For every gold enthusiast, there are gold sceptics many times over. The case for Gold is well known: its long history of usage and value, its universality and longevity, humankind’s emotional attachment to it. The list is long and could be discussed for quite some time. But what about the case against gold. Here are three popular arguments and how we think they can be countered.
Gold is just a speculative asset
“Gold price is just based on speculation”. This is one claim often repeated. Furthermore, this argument is linked to the “gold has no utility” argument. The pejorative use of “speculation” implies that the instrument in question solely exists to be traded for price appreciation or depreciation.
Yet, the amount of gold and gold derivatives traded on the market daily, being bought and sold, is insignificant compared to the actual amount of gold NOT traded, i.e., gold that is being held and not sold. This implies that the majority of gold holders are happy to do nothing with their gold. Thus, with real demand for gold, many critics dismiss it outright because of an apparent “lack of utility” and “lack of cash flows”.
Indeed, governments huge hoarding of gold, despite serious debt issues, demonstrates there’s a reason to squirrel away gold. And when the biggest players in the market are not only selling but accumulating, then it’s folly to be short with the asset.
For the critics, holding gold is stupid, but the argument is undermined by the fact that so many powerful actors disagree. And asserting that something is worthless is an opinion, not a fact, otherwise, there would be a value assigned to gold by the market.
There is no inflation so gold is useless
This assertion takes into consideration the widely known definitions of consumer inflation while ignoring what has gone up in price in recent years. For the former, wage, food, technology and clothing, etc. have indeed not had any real inflation.
This is in part due to the oversupply of cheap labour, globalisation and technology itself. But, in terms of asset price, rents, property, stock indices and asset valuations inflation has been significant. How could it not be? The Bank of Japan, European Central Bank, Bank of England and the Fed have all expanded their balance sheets by huge amounts helping force asset prices higher. The money had to go somewhere.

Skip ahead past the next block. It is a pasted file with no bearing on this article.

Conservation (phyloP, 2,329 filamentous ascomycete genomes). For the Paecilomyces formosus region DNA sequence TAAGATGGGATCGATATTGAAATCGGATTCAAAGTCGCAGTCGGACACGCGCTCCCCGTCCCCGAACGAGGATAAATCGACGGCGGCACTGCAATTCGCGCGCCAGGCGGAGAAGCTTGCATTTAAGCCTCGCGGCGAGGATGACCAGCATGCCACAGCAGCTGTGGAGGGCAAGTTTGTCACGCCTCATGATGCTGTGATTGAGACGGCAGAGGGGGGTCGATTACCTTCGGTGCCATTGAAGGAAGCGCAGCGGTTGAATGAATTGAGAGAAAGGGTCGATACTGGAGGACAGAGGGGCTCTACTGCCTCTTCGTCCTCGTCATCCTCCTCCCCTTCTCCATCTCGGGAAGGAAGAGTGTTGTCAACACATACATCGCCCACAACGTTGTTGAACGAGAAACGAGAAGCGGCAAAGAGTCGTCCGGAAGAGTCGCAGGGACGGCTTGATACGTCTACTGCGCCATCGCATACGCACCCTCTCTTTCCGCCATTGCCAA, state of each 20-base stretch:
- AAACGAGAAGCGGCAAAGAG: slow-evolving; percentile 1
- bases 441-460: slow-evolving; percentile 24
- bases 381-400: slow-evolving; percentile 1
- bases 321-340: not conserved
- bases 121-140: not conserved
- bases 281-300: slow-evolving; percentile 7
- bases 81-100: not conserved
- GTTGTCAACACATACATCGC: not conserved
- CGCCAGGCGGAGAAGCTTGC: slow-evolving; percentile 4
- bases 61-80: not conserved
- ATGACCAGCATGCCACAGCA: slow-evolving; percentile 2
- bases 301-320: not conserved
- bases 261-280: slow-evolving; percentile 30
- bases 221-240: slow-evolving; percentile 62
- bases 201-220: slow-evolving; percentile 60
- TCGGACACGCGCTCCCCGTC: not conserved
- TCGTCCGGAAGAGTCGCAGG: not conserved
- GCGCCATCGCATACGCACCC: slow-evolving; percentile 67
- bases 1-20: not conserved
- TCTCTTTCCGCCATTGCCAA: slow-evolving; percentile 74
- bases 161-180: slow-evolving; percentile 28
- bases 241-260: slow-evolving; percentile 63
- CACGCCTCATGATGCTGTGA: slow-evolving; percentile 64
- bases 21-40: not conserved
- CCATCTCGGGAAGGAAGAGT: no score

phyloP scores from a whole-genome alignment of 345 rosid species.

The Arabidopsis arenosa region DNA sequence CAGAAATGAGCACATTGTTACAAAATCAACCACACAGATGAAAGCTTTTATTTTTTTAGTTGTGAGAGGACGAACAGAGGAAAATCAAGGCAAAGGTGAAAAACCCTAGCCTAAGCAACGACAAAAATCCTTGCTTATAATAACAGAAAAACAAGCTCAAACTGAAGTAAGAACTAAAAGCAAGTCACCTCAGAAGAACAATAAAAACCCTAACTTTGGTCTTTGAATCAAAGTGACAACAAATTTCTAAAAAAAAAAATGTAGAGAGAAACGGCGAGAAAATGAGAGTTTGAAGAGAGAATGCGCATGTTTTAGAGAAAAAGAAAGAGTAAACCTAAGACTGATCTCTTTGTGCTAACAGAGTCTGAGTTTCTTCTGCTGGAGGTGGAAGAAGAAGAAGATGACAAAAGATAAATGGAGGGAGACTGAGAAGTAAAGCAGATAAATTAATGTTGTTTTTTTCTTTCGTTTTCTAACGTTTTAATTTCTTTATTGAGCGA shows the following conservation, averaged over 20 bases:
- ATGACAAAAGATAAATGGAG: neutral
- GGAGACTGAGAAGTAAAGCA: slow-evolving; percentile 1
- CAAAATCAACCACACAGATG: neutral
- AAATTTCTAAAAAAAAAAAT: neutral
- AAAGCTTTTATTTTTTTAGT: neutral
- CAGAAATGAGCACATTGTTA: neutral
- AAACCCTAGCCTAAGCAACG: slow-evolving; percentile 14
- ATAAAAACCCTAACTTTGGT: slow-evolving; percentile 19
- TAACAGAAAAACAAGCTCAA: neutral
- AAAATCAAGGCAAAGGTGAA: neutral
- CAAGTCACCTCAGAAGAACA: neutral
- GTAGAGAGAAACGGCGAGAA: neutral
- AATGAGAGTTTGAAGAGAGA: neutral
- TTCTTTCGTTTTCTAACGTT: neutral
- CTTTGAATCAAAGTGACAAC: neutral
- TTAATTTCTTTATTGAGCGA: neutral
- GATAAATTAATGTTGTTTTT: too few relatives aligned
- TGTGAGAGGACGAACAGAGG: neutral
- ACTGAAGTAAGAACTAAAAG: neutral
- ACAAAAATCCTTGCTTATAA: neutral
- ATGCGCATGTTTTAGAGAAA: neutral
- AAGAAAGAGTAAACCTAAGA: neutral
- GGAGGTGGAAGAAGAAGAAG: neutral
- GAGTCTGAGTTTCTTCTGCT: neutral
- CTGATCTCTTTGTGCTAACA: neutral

And as we’ve seen throughout this year, the idea that rates will rise again soon is but a fantasy. If anything, with too much debt the central banks will have to again turn to what were previously “unconventional” policy tools with more negative rates, Targeted longer-term refinancing operations (TLTROs) and central bank buying of equities. As this sort of aggressive monetary policy becomes the norm, leaders and politicians will use it more and more.
There may be no inflation now and it may take a long time to arrive but with the political world so relaxed about these policies and new ideas (See MMT article from two weeks ago) such as universal basic income, negative tax rates or minting a USD1Trillion coin to pay off the US debt in the chances of inflation getting out of control to remain significant.
Gold is just a doomsday hedge
Currencies, states, treaties, empires have all come and gone. At their zenith, they appear strong and stable; it’s inconceivable to think of a world without them. Yet history is full of examples of countless failures. On a multi-generational scale, it doesn’t take long to look back and see successive republics rise and fall and currencies debased by eager politicians.
This has been the rule of thumb for all of recorded human history. And while lessons were learned, they are quickly forgotten when circumstances change (2008 recession, 2011 Eurozone Debt Crisis). And these policies then become the norm. As we have noted in the past, it’s now 20 years of significant central bank intervention in Japan. When states, regimes or empires struggle to survive they will nearly always print money.
The assumption that this would not happen in the West is dangerous because it’s already happening. In a period of state collapse and currency devaluation, anyone holding gold will have a significant advantage. This is not just in the past either. Those lucky enough to hold some gold while living through the Venezuelan crisis at the moment will be glad they did.
“Oh, but it would never happen here plus in the West, we have far stronger currencies” is the usual reply. Yet it has already begun. The asset price inflation has created a huge crisis in inequality and perceived inequality. This can be seen as more right-wing policies int he US and Europe take hold. Indeed, this week, a two-year-old Dutch right-wing party did extremely well in the vote. The AFD is the official opposition in Germany. Never in recent times has politics been so uncertain.
Until next time.
Important disclaimer: this document is not an official research report and the views expressed in it are those of the authors. The authors are not registered research analysts and there is no assurance the trends mentioned will continue or that the forecasts discussed will be realised. Gold as a commodity is not a specified investment for the purpose of giving advice under the Financial Services and Markets Act 2000, therefore, this it does not give rise to rights to claim compensation under the Financial Services Compensation Scheme.